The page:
Canning Jar Dye Job

Dyed yarn.

I’m trying to stick to my New Year’s resolution: knit a sock each month using a pattern from one of my (many, many, what was I thinking of when I bought them…) sock knitting books and yarn already in my stash. I will not buy any more sock yarn! (but if I do, I won’t use it for the resolution socks… Hello! Need to be a little realistic here…)

So, I have a pattern picked out for the February sock (which is a secret since it isn’t February yet!), but there wasn’t really suitable yarn in the stash. I did find a kilo of Irish wool that my daughter-in-law gave me almost 20 years ago. Guess it would be OK to use that, but it is all white. Dye day!!

Skein of white yarn.
Look at this 200g skein of yarn! Wow! I think that I will try to rainbow dye it all in one pot!

 

Smaller Skeins
Seriously?! The skein is sub-divided into four 50 gram smaller skeins. Forget the rainbow dyeing. 

 

New idea. I can get those little skeins into wide-mouth canning jars. I just happen to have some of those in the garage.
New idea. I can get those little skeins into wide-mouth canning jars. I just happen to have some of those in the garage. 

Little skeins. Well, that is different. Each skein will need to be tied several times to keep them from tangling. I decided to dye the four smaller skeins of yarn at the same time in my canning pot with each skein in it’s own jar. I used Gaywool Dyes in Indigo and Raspberry and added one tsp of dye to each jar and filled it halfway with warm water while the yarn was soaking. I decided to make two of the skeins raspberry colored, and the other two indigo colored.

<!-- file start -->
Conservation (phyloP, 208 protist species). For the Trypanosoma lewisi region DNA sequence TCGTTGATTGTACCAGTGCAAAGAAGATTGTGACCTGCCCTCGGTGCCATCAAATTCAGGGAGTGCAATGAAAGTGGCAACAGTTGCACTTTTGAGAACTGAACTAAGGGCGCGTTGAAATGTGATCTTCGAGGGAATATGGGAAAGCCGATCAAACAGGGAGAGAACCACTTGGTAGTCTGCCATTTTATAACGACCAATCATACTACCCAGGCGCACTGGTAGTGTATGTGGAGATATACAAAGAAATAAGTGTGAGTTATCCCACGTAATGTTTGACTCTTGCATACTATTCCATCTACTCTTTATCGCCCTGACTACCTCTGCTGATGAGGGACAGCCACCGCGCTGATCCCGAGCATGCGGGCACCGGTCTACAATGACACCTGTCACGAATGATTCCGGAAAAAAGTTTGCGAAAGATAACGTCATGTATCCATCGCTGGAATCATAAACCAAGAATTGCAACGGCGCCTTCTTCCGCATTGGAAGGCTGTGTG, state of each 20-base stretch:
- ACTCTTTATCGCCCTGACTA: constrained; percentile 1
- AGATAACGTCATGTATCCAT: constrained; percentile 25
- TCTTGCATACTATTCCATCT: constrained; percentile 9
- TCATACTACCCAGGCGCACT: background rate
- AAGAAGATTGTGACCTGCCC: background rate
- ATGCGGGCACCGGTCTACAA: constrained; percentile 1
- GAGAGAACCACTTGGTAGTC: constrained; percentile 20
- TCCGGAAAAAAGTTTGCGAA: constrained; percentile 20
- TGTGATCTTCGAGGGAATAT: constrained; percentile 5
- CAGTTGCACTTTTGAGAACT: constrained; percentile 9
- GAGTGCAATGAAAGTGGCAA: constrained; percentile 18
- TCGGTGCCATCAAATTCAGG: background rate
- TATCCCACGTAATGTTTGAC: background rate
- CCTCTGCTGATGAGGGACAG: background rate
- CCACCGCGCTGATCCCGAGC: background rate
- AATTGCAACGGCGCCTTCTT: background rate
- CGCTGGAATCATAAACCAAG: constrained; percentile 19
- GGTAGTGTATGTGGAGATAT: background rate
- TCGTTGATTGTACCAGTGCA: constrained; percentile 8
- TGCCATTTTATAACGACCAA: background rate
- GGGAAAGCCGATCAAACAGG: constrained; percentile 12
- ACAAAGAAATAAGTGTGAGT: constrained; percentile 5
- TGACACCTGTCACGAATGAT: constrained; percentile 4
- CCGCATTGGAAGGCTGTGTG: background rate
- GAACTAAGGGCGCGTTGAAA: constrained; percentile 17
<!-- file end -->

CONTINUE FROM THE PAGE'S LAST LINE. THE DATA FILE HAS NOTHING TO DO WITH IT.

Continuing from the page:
Dye jars in the water bath.
Once the water bath was  hot I added the jars of dye, crammed the wool into the jars, and then added more hot water to get the maximum volume of liquid in the jars. I used wooden skewers to stir my wool around. It was a tight fit, but do-able.

 

Dyed yarn in jars.
Ta-daa! Dyed yarn. You can kind of see in the picture that the exhaust water is almost clear around the now dyed yarn.

Once the water bath was up to the simmer I removed those skewers, covered the pot and let things simmer for about 30 minutes. I just love dyeing!  It feels like magic when the dye bites and enters the wool; the raspberry happened first, and then by the end of the 30 minutes the indigo had also made its move. I let the bath cool for an hour and then pulled the jars out.

Dyed yarn.
Here’s the dried (mostly) yarn. Yeah! February sock, you are so happening!!

By the way, I feel that I should mention that I don’t use this canning apparatus any longer for food; it is only for dyeing yarn and making candles. I have a whole crate of dye-only stuff and I even have a wool-only microwave. Best to be safe. 🙂

 

 

 

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Author: Midnight Knitter

I weave, knit and read in Aurora, Colorado where my garden lives. I have 2 sons, a knitting daughter-in-law, a grandson and two exceptionally spoiled cats.

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